June 21, 2024

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James Harden Has Proven He Can’t Carry The 76ers

James Harden #1 of the Philadelphia 76ers shoots over RJ Barrett #9 of the New York Knicks during the first half at Madison Square Garden on February 27, 2022 in New York City.
(Photo by Adam Hunger/Getty Images)

 

After an up and down first round, James Harden and the Philadelphia 76ers advanced to the Eastern Conference semifinals.

Harden was good – 19 points and 10.2 assists across 40.6 minutes per game on 40.5% from the field and 38.2% from deep.

He struggled in games 2, 4, and 5, but had strong showings in games 1, 3, and 6 to close out the series against the Toronto Raptors.

However, he did not have a great showing in Game 1 of the ECSF against the Miami Heat.

16 points on 5-13 from the field, 2-7 from beyond the arc, and 4-4 from the line to go along with 9 rebounds, 5 assists, and 5 turnovers.

Harden’s struggles in Game 5 of the first round and Game 1 of the ECSF are particularly worrying because they came when Joel Embiid was hampered by a torn ligament in his thumb (Game 5) and not playing due to an orbital fracture and mild concussion (Game 1).

“The Beard” was brought to Philly to alleviate some of the stress put on Embiid to carry the offense.

Harden was supposed to make life easier on Joel but also maintain offensive efficiency when he sat.

So far, that has not been the case.

Early returns from the playoffs and regular season make it evident Harden cannot carry the 76ers without Embiid.

 

Harden Is Not The Player He Once Was

On paper, Harden is still putting up impressive numbers.

21 points, 10.5 assists, and 7.1 rebounds per game on 60.1% true shooting across 21 regular-season games with the 76ers.

The numbers are down slightly in the playoffs – 18.6 points, 9.4 assists, and 5.6 rebounds on 57.7% true shooting – but still look solid.

However, the eye test does not back up what is being written down in the stat sheet.

James does not have the same explosiveness he had back in Houston.

Whether that is from his hamstring issue or just getting older, it has become a problem.

What made Harden an all-time great scorer was his ability to beat his defender in isolation and make a play.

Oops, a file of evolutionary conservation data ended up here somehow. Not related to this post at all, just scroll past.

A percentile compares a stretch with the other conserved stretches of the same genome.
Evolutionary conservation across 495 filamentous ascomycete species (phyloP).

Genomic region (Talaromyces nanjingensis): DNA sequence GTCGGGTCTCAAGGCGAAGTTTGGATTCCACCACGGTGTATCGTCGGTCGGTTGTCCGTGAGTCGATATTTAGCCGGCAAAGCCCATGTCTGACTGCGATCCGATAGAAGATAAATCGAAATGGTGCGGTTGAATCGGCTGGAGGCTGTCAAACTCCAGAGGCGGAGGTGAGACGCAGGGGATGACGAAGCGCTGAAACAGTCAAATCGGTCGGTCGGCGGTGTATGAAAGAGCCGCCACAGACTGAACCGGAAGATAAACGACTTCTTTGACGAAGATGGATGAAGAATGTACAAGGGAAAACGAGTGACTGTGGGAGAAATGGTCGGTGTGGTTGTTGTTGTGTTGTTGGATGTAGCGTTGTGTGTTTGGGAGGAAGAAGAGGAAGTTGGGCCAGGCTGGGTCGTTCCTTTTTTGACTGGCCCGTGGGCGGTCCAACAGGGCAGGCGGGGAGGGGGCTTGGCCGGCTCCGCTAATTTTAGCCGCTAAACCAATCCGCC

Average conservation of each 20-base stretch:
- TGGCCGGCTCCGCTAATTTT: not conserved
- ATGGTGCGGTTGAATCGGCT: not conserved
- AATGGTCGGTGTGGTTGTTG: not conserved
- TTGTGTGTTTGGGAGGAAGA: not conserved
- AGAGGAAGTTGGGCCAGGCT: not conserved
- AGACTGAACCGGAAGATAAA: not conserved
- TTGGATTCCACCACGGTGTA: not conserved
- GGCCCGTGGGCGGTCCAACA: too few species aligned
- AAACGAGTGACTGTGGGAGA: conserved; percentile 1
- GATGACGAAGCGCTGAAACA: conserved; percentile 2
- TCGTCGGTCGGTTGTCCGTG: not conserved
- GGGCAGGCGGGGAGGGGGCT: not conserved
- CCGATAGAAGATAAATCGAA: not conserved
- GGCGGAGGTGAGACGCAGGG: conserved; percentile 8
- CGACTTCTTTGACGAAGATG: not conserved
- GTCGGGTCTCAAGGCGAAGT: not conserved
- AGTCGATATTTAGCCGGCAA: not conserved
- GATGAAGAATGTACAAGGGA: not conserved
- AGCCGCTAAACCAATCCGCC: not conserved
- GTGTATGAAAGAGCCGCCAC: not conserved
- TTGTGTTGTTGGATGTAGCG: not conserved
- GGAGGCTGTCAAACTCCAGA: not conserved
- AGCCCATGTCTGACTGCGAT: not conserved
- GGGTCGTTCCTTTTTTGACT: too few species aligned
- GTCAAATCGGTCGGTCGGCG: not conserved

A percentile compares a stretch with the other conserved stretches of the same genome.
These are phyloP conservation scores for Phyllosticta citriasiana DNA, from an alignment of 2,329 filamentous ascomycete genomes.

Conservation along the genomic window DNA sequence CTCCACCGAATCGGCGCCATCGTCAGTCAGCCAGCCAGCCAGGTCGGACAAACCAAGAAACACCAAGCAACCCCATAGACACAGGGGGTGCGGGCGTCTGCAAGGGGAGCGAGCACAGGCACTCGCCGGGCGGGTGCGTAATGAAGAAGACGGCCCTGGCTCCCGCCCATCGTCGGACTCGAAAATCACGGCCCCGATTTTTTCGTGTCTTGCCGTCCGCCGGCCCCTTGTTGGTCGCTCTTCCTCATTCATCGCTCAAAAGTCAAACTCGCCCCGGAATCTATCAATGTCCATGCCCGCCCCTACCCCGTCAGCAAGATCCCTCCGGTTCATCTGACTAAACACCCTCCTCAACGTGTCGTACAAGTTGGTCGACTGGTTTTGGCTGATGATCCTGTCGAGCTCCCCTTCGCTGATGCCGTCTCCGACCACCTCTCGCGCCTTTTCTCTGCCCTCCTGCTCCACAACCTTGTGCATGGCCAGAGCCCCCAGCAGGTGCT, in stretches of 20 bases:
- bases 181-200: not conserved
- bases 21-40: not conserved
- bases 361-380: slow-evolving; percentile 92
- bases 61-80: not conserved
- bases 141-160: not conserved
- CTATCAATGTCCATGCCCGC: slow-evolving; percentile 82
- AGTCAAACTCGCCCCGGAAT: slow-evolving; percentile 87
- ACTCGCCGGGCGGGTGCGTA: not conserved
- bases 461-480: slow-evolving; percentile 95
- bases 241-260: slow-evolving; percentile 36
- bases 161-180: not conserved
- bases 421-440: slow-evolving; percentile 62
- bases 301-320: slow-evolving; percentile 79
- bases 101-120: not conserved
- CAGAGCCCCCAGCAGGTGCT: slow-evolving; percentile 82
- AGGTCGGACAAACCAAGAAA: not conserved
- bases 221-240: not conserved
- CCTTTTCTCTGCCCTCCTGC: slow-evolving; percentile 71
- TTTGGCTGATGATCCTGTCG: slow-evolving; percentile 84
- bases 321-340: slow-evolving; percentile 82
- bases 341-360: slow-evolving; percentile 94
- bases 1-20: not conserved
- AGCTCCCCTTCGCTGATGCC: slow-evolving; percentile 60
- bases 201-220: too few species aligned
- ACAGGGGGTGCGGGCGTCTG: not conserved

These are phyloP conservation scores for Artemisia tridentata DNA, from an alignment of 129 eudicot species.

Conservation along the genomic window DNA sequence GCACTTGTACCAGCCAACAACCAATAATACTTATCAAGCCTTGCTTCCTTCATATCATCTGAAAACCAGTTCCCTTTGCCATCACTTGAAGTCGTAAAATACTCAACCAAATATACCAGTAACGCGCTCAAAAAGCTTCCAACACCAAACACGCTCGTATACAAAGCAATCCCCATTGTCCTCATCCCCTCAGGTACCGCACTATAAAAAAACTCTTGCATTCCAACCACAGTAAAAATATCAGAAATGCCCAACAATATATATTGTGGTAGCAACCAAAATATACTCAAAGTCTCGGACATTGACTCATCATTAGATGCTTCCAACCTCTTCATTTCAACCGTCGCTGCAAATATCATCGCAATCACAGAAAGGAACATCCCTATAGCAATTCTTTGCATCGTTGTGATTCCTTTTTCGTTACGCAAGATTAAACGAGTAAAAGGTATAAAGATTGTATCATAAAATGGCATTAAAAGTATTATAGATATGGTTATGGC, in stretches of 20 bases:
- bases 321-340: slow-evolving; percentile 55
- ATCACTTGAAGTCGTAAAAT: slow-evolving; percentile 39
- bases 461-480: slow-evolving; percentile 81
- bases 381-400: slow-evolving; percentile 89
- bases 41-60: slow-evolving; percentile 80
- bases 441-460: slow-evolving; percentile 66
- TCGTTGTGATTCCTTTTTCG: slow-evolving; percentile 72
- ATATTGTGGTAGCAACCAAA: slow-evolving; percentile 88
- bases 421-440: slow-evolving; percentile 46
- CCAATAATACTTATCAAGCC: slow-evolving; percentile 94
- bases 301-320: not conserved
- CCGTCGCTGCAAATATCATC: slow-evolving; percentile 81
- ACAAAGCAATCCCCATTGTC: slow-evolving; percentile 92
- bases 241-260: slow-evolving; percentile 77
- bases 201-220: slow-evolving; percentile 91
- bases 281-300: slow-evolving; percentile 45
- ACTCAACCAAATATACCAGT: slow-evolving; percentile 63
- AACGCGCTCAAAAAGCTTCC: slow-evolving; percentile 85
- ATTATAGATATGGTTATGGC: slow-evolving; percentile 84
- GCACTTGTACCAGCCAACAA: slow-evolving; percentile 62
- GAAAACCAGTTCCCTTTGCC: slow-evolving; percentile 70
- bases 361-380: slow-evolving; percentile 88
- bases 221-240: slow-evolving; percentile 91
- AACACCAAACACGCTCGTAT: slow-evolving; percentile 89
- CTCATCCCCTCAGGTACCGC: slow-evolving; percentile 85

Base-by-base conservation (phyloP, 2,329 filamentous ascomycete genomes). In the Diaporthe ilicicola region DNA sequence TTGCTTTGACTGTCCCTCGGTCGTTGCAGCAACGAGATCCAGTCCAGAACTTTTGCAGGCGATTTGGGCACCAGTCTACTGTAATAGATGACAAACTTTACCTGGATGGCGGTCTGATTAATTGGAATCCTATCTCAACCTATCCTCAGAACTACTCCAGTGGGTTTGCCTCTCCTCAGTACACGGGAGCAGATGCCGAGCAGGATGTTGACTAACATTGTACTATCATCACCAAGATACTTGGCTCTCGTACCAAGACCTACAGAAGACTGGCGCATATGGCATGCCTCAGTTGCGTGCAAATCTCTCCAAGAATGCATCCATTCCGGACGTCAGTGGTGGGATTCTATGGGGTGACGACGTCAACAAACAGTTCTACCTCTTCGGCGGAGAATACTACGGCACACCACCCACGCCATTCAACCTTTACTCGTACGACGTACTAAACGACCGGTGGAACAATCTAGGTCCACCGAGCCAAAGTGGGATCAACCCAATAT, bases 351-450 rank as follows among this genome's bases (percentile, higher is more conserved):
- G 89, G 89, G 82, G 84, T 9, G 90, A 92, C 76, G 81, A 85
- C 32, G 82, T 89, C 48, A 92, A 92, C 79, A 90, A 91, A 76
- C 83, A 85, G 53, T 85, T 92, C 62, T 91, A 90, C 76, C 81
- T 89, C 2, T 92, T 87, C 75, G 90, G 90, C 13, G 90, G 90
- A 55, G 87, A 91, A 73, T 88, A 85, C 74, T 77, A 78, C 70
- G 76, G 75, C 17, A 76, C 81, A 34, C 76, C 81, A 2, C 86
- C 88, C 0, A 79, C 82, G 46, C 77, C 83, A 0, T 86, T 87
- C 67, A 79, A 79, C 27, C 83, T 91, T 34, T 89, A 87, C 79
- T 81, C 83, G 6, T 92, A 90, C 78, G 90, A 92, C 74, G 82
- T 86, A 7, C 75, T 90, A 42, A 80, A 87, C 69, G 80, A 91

He could either finish at the rim, toss a lob to a rolling center, or kick out to an open shooter.

But it was all reliant on Harden being able to get by his man completely.

That has not happened much with Philly and even when it has, his lack of burst has limited his ability to finish in the paint.

Outside of one dunk in Game 6, Harden’s half-court finishes have consisted almost entirely of floaters and layups.

With defenses no longer fearing him like they once did, he does not attract as much attention.

This has led to passing lanes closing and fewer open teammates.

Adding this to his reduced effectiveness around the rim, Harden simply cannot carry an offense like he once did.

 

Advanced Lineup Statistics

While Harden’s individual stats do not paint a dire picture, the lineup data does.

Here are the lineup splits from the regular season with Harden and Embiid on and off the court, all given in per 100 possessions:

  • Harden On, Embiid On: 1,214 Possessions, 124.1 points, 108.4 points allowed, +15.8 differential (99th Percentile)
  • Harden On, Embiid Off: 374 Possessions, 114.2 points, 125.7 points allowed, -11.6 differential (9th Percentile)
  • Harden Off, Embiid On: 3,350 Possessions, 114.3 points, 109.2 points allowed, +5.1 differential (78th Percentile)

And here are those same splits from the postseason:

  • Harden On, Embiid On: 371 Possessions, 121.6 points, 106.4 points allowed, +15.1 (90th Percentile)
  • Harden On, Embiid Off: 150 Possessions, 110 points, 118.4 points allowed, -8.4 (21st Percentile)
  • Harden Off, Embiid Off: 66 Possessions, 112.1 points, 124.6 points allowed, -12.5 (11th Percentile)

A small sample size warning exists on nearly all of these splits, but they begin to paint a picture.

And they are not perfect stats – the most common Harden-only and Embiid-only lineups in the playoffs are both massively positive.

But overall it seems clear Harden cannot carry the Sixers’ offense when Embiid is not on the floor.

This is not a massive indictment of Harden.

Anybody playing without their MVP-caliber teammate will see a decline in play.

But Philly needs their star guard to lessen the dramatic swing when Embiid sits.

So far, Harden has not been able to accomplish that.